There are examples of village pubs that survive on a mainly wet-led, walk-in clientele, but they need enough population within walking distance, and for the licensee to cultivate the local population over a period of time. Sadly, too many licensees seem to have a knack of alienating their regular customers.

I would guess that pubs like the Old House at Ightham aren't run on a strictly commercial basis - to some extent they're a labour of love by the owners like preserving vintage cars.

Liam K said...

Curmudgeon has a point though I do feel the number of wet led village pubs is fairly low. I do live in London but on the outskirts and have quite a few pubs I would consider rural as the only way to reach is a pleasant walk or a car ride. All these pubs are busy on Sundays as their known for their roasts. I can only guess that Sunday is their biggest takings day.

Though in your example with the Greyhound there are external factors. Firstly why did Larkins not invest in the kitchen? Was it because the terms of lease meant it could be terminated at anytime hence why throw good money at it? If this was a Larkins owned pub would the fate have been the same? And finally what were the motives of the actual pub owner?

Yes we can try to work out similarities which probably do exist, and we can't ignore, but we do need to exaime each closure on it's own basis as well, taking in facts before perhaps jumping to a conclusion.

Paul Bailey said...

In answer to your comments, Mudge and Martin, you are correct about the Greyhound having no need for a car park, as it dates back to the late 19th Century. I’m not sure about the garden though; are pub gardens a fairly recent innovation?

The pub would certainly have catered mainly for local residents; although ironically with the addition of modern properties, a few decades ago, there are now more houses in Charcott than there would have been 100 or so years ago.

Today, the pub can, quite easily be reached by public transport; although we all know people are so wedded to their cars that most wouldn’t dream of making the effort to do so.

Ironically, the Windmill - the destination pub I mentioned, doesn’t have a car park, and the public transport connections (bus), disappear completely in the evening. Again, few people would make the effort to walk there, so I do wonder how the pub manages to turn over six beers so quickly.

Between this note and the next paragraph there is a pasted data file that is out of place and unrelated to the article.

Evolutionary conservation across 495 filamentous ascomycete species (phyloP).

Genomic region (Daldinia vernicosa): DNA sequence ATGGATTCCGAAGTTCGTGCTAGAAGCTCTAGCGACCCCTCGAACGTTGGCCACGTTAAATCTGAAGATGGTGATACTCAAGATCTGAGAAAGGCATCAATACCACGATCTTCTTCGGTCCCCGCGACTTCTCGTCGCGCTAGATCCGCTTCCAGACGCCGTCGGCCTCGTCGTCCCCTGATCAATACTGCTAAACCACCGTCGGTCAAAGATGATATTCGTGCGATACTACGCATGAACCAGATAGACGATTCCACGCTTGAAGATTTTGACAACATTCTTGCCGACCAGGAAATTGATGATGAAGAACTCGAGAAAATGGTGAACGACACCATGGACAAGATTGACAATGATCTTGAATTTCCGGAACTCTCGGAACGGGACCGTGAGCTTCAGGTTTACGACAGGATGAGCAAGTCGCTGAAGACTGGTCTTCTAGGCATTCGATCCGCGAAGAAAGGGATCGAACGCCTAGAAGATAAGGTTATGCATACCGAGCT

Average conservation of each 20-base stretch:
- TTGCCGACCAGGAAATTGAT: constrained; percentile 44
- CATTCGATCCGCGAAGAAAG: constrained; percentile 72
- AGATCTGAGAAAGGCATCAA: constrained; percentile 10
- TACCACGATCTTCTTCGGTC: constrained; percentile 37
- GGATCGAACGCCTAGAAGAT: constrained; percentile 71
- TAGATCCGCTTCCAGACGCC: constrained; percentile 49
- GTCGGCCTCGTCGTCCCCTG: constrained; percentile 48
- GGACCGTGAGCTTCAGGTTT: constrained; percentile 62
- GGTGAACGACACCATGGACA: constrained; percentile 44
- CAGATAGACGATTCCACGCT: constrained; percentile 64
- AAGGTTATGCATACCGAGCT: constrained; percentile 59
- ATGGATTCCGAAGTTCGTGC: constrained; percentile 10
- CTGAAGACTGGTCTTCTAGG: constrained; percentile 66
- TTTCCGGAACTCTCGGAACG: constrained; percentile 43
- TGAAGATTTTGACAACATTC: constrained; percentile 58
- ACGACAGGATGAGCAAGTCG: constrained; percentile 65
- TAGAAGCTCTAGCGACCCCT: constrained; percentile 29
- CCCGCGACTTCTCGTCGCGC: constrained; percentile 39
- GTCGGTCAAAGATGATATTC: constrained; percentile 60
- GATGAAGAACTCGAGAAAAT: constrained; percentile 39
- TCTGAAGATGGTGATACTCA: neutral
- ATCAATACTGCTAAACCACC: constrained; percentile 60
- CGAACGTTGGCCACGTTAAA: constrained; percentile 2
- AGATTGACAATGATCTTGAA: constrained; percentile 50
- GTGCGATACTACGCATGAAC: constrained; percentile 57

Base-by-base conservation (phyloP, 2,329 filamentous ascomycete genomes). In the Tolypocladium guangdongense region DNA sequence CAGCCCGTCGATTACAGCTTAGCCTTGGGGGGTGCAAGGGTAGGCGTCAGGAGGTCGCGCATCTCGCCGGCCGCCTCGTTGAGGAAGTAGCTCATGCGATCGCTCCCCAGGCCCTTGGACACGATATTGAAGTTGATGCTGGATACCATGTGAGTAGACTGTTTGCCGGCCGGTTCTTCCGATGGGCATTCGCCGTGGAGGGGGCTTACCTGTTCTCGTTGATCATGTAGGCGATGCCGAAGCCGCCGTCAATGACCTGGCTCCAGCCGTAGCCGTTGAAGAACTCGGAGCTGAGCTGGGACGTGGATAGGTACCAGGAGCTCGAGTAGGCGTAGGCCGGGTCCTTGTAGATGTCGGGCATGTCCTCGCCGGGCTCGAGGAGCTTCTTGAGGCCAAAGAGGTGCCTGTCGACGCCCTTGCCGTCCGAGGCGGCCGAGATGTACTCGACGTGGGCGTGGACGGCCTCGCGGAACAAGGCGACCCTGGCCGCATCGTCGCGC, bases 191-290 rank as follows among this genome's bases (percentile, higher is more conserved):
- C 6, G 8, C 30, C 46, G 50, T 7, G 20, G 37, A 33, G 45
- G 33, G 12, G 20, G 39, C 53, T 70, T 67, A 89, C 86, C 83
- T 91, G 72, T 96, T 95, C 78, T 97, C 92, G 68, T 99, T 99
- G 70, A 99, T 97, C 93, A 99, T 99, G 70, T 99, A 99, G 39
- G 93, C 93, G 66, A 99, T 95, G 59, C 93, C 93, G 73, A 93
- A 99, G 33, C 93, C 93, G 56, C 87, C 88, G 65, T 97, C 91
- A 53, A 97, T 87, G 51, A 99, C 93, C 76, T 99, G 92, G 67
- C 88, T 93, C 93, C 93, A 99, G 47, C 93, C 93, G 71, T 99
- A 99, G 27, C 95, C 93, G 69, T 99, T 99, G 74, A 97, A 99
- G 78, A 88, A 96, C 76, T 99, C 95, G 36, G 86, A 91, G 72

The Old House, at Ightham Common, is run purely as a “hobby pub”. It has been in the same family for decades, and its current owner has a full time job; which is the reason the pub only opens evenings and weekends. Definitely a real labour of love!

The point about too many licensees alienating their regular customers is a valid one, and one which is often overlooked. A bad licensee can kill a pub, just as effectively as a good one can make a success of one. There seems to be far too many members of the hospitality business who don’t like people, so why in heaven’s name are they running a pub?

Many new entrants to the licensed trade go into it with their eyes closed, oblivious of the long and often unsocial hours required to make a success of things. They end up taking their disillusionment out on customers; the very people they need to make their businesses a going concern. This is a subject worthy of a blog post. Any takers?

Liam K said...

I do agree with that post. There are either many landlords stuck in a past era where they felt anyone disagreeing with then should be barred. It's only a matter of time before you disagree with everyone on something.

Also there are in the pubcos and especially the managed pubs a career style landlord coming through. They don't do customer service but like the idea of a pub. Graduate schemes in lots of managed pubs exists to push people with no experience into the higher realms of pubs without thinking about the overall purpose. Which is a love of people,conversation, drink and business.

Paul Bailey said...

Larkin’s felt unable to invest in the kitchen Liam K, because they were on a short term lease which could be terminated at quite short notice. They have run a pub before – the Rock at Chiddingstone Hoath, but surrendered the lease because the pub required some quite substantial repairs.

I am fairly certain that had they been able to obtain a longer, and perhaps more flexible lease on the Greyhound, they would have made a real go of the place. Customers, including several locals, were starting to return to the pub and a rapport was beginning to develop between them and the temporary landlord. I noticed this happening over the four month period of Larkin’s lease.

Unfortunately owners, Enterprise Inns were determined to sell the freehold and the asking price was rather too high for a small brewery.

It’s interesting what you say about pub management schemes. It’s all well and good training people in the various aspects of pub management, but if they are lacking in people skills, they are on a hiding to nothing. The practice of moving people on to other pubs within the organisation also means there is little time for them to build up and establish a proper relationship with their customers. A long serving licensee was very much the norm when I started drinking (over 40 years ago); now it is the exception.